Three Nobel Laureates to visit Wellington

Published: Tue 17 Dec 2002 04:22 PM
The IQ average of Wellington will rise a few notches in February when the triumvirate who were awarded the 2000 Nobel Prize for Chemistry for discovering and developing conductive polymers will join other international scientists for a conference in Wellington (February 9th-14th 2003) on advanced materials and nanotechnology.
AMN-1, the conference being presented by the Victoria University-hosted MacDiarmid Institute for Advanced Materials and Nanotechnology, has attracted Victoria alumnus Professor Alan MacDiarmid and fellow Nobel Laureates Professors Alan Heeger and Hideki Shirakawa. The three Laureates will also take part in a number of public events to celebrate and promote science (see page 2).
Professor Paul Callaghan, Director of the MacDiarmid Institute and inaugural Alan MacDiarmid Professor of Physical Sciences at Victoria, says that many of tomorrow’s innovative technologies will require new and super efficient materials.
The science focuses on understanding and using innovative materials to create applications including self-sterilising surfaces, non-corrosive paints, new food textures, wear-resistant machinery, next generation DVDs and fibres that match the strength of spider silk.
The MacDiarmid Institute, hosted by Victoria University, in major partnership with the University of Canterbury and Industrial Research Limited was selected as a Government-funded Centre of Research Excellence in March 2002 to study these materials. It has received three-year operational funding of $13.39m and a one-off $9.8m capital grant.
The capital funding injection has allowed the MacDiarmid Institute to purchase some of the most advanced equipment in existence, including a super computer and an electron microscope.
"The Government's selection of the MacDiarmid Institute as a Centre of Research Excellence recognises the fine scientific discoveries made by New Zealand scientists from as far back as Ernest Lord Rutherford, through to science heroes of today including Alan MacDiarmid, Maurice Wilkins and Jeff Tallon. The Institute is excited to be able to continue that work, educating young people and fostering scientific excellence," says Professor Callaghan.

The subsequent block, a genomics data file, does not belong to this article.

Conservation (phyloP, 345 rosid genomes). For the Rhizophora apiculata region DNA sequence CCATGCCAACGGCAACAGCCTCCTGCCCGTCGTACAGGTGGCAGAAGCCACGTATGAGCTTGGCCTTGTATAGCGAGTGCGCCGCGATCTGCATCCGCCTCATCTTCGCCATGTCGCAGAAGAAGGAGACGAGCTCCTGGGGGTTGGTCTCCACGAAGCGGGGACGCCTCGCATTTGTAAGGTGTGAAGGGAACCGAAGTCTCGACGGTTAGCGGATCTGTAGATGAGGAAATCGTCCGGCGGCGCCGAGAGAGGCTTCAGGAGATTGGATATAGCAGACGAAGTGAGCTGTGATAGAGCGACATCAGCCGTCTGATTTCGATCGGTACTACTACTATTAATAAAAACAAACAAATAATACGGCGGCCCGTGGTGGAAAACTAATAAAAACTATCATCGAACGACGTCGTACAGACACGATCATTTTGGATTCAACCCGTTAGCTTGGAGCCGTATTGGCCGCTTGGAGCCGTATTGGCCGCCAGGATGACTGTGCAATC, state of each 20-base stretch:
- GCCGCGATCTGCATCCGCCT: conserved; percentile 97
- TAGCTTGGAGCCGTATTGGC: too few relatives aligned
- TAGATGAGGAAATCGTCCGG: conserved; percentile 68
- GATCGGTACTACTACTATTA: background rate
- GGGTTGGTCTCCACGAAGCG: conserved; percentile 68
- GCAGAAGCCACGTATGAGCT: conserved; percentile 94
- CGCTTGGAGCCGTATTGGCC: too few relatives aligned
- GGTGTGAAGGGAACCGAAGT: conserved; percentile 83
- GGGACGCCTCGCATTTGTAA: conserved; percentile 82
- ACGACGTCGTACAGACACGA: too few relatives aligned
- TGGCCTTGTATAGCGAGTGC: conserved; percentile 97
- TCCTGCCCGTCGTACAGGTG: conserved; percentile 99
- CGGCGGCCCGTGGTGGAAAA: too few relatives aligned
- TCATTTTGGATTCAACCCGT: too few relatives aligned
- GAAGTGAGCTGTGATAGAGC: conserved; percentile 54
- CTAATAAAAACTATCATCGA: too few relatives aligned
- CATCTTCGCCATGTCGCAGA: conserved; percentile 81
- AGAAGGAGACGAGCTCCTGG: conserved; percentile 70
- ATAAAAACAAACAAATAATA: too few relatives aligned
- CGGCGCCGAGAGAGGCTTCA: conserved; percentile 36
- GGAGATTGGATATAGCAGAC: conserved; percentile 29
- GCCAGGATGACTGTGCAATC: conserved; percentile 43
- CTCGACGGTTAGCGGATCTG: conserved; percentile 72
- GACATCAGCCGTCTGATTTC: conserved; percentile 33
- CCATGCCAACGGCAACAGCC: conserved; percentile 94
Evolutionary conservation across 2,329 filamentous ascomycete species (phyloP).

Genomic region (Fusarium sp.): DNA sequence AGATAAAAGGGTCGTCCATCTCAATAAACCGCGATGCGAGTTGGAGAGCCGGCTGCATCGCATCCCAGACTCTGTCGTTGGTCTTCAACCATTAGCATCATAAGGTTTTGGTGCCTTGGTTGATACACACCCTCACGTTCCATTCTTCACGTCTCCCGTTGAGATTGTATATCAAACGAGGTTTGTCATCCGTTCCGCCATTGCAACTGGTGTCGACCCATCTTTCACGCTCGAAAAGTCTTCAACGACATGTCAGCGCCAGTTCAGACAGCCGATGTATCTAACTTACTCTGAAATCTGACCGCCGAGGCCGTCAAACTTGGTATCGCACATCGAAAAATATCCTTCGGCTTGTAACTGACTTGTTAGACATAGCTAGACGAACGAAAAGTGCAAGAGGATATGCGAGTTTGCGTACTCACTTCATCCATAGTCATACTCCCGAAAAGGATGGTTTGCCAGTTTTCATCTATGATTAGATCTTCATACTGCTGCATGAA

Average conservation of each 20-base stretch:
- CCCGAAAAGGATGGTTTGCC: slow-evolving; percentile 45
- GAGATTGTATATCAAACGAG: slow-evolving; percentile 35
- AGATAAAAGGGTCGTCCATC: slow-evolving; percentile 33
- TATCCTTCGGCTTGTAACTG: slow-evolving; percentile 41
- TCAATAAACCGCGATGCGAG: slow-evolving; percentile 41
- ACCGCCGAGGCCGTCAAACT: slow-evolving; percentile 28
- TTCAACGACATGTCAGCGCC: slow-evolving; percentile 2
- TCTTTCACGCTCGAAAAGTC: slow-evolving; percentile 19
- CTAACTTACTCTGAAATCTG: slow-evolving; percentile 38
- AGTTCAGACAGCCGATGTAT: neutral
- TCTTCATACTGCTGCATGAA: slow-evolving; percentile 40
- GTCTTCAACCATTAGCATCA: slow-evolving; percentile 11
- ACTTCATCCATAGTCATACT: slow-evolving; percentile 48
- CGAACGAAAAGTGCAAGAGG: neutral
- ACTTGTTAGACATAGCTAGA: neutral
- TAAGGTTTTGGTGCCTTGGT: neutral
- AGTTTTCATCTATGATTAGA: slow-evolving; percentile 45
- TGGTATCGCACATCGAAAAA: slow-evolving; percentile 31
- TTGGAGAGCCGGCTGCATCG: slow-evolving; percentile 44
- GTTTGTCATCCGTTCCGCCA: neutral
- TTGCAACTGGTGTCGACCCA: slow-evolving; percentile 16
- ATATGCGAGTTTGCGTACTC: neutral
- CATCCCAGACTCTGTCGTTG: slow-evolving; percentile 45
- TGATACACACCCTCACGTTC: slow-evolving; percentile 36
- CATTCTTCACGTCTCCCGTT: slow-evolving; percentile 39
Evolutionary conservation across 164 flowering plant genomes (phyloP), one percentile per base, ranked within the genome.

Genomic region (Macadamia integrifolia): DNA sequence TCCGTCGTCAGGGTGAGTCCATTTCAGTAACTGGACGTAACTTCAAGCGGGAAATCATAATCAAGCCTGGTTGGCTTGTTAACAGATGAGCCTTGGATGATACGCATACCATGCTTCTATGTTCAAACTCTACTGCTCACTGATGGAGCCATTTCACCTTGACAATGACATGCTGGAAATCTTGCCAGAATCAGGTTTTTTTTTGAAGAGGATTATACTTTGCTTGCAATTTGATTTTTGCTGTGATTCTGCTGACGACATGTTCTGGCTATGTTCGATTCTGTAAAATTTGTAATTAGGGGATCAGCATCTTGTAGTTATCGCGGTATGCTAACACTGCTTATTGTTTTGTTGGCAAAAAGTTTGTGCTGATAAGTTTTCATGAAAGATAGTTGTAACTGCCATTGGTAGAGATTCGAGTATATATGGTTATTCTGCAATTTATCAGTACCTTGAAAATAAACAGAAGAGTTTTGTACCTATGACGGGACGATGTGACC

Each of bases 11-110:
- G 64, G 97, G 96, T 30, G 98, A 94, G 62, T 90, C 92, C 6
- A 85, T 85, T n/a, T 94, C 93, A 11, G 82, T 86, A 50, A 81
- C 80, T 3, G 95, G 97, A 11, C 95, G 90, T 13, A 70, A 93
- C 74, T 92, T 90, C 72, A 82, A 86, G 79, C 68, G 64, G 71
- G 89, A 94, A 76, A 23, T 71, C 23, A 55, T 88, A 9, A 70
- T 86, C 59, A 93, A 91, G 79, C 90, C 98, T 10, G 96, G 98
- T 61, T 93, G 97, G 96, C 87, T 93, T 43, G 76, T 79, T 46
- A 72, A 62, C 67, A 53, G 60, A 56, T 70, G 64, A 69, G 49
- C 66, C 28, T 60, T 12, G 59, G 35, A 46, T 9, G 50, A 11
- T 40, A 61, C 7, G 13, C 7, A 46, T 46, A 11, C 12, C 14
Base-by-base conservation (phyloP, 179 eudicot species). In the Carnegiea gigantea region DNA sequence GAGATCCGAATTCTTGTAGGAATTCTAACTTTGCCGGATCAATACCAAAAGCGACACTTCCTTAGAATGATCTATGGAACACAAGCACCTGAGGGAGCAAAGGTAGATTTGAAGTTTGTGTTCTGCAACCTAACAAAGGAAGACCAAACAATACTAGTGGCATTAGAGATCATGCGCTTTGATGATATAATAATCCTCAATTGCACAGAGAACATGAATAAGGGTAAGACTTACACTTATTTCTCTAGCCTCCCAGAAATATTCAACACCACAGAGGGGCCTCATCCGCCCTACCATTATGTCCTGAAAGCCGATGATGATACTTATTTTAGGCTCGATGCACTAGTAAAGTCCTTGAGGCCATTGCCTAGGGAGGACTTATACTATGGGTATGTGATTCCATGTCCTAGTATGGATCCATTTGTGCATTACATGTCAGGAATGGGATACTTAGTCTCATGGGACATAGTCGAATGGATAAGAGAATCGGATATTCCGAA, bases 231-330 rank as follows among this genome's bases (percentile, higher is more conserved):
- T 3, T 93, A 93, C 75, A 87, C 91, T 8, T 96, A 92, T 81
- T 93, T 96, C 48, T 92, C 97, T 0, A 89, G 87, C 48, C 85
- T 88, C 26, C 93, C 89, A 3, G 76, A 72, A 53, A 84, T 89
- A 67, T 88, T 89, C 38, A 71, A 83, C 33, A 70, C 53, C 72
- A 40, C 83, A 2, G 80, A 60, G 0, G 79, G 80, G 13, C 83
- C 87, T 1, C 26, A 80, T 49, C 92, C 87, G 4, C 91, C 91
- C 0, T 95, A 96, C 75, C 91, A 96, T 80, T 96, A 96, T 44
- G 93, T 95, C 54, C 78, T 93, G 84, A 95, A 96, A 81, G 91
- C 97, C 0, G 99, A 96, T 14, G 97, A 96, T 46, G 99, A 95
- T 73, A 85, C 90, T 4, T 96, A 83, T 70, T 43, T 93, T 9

“The fact that Alan MacDiarmid, Alan Heeger and Hideki Shirakawa want to come to New Zealand shows that investment in the MacDiarmid Institute was a far sighted decision. New Zealand is firmly part of the global investigation of new materials with potentially ground-breaking applications."
Professor Paul Callaghan can be contacted on 04 463 5945 or 025 609 7308
Conference information is available at the website
Information on the Nobel Prize in Chemistry 2000 -
Enquiries re media opportunities and interviews can be made to Juliet Montague, Public Affairs Adviser, Victoria University, 04 463 5105 or 025 439 670, or
Issued by Victoria University of Wellington Public Affairs
For further information please contact or phone 04 463 5105 or 025 439 670.
Following is the diary for the Nobel Laureates, February 9th–14th 2003. Further details will be made available in press releases closer to the time.
Sunday 9 February, 3-7pm
Conference registration and social event
Te Papa
Monday 10 February, 9am
Te Papa
Official opening of AMN-1 by the Governor General
Monday 10 February, 6pm
Parliament Reception
Reception at Parliament being attended by the Prime Minister, Ministers, Nobel Laureates, MacDiarmid Institute, conference delegates and members of the science community.
10-12 February
Conference - AMN-1
Te Papa
13 & 14 February
Conference - AMN-1
Victoria University, Kelburn Campus
A specialist symposium for conference delegates, including the Nobel Laureates.
Tuesday 11 February
Unveiling of a plaque to honour Professor Maurice Wilkins CBE
Murphy Building, Victoria University, Kelburn Parade, Wellington
Unveiling of plaque to honour Maurice Wilkins, who in 1962 along with Francis Crick and James Watson shared the Nobel Prize for Physiology or Medicine for the discovery of the molecular structure of deoxyribonucleic acid (DNA). Maurice Wilkins' boyhood was spent at a house at 30 Kelburn Parade, now the site of the University's Murphy Building.
Poet Chris Orsman will read a poem commissioned by the Royal Society of New Zealand in honour of Professor Wilkins.
Tuesday 11 February, 7-8pm
Public Event - Where is Science Taking Us?
Te Papa, Wellington
Ray Henwood as Master of Ceremonies will facilitate an evening where science "meets the people". Secondary school pupils and Victoria University students will have a question and answer session with the three Nobel Laureates, Professors Alan MacDiarmid, Alan Heeger and Hideki Shirakawa. Members of the public will then be able to ask the Laureates questions.
Enquiries re media opportunities and interviews can be made to Juliet Montague, Public Affairs Adviser, Victoria University, 04 463 5105 or 025 439 670, or

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